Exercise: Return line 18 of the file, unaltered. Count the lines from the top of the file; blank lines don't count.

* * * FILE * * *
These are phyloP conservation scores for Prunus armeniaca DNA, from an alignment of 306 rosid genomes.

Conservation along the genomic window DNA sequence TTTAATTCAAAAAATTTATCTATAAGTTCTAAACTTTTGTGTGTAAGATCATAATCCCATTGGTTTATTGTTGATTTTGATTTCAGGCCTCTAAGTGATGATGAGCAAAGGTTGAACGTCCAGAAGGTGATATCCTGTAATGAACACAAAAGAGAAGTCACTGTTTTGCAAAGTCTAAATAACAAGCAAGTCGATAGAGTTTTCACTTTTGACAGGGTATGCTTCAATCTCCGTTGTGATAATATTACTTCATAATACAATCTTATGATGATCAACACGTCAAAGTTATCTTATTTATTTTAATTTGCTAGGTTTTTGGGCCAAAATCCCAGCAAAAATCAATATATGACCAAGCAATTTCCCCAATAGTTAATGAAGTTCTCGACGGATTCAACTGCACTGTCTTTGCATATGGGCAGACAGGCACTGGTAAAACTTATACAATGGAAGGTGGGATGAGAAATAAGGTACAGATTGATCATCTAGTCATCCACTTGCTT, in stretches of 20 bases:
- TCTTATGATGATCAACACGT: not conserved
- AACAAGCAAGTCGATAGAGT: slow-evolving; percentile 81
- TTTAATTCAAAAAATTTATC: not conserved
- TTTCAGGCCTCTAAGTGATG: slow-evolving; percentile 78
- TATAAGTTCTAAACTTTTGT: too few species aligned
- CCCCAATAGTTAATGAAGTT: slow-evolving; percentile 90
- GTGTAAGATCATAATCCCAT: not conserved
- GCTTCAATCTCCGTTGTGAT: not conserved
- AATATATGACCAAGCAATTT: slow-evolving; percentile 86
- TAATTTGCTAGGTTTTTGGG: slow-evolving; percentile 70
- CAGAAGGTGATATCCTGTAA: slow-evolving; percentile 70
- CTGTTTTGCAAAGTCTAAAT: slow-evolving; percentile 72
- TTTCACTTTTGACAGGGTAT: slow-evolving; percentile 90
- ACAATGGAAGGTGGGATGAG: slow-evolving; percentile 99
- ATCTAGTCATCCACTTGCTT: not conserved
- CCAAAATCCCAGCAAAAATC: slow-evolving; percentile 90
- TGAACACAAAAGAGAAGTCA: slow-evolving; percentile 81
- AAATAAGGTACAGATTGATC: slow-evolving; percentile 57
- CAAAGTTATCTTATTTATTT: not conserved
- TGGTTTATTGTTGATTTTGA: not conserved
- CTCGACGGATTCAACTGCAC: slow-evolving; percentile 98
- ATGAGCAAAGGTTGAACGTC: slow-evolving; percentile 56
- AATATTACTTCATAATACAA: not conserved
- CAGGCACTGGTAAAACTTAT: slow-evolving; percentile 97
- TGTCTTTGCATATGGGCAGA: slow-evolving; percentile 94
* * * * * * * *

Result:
- CCAAAATCCCAGCAAAAATC: slow-evolving; percentile 90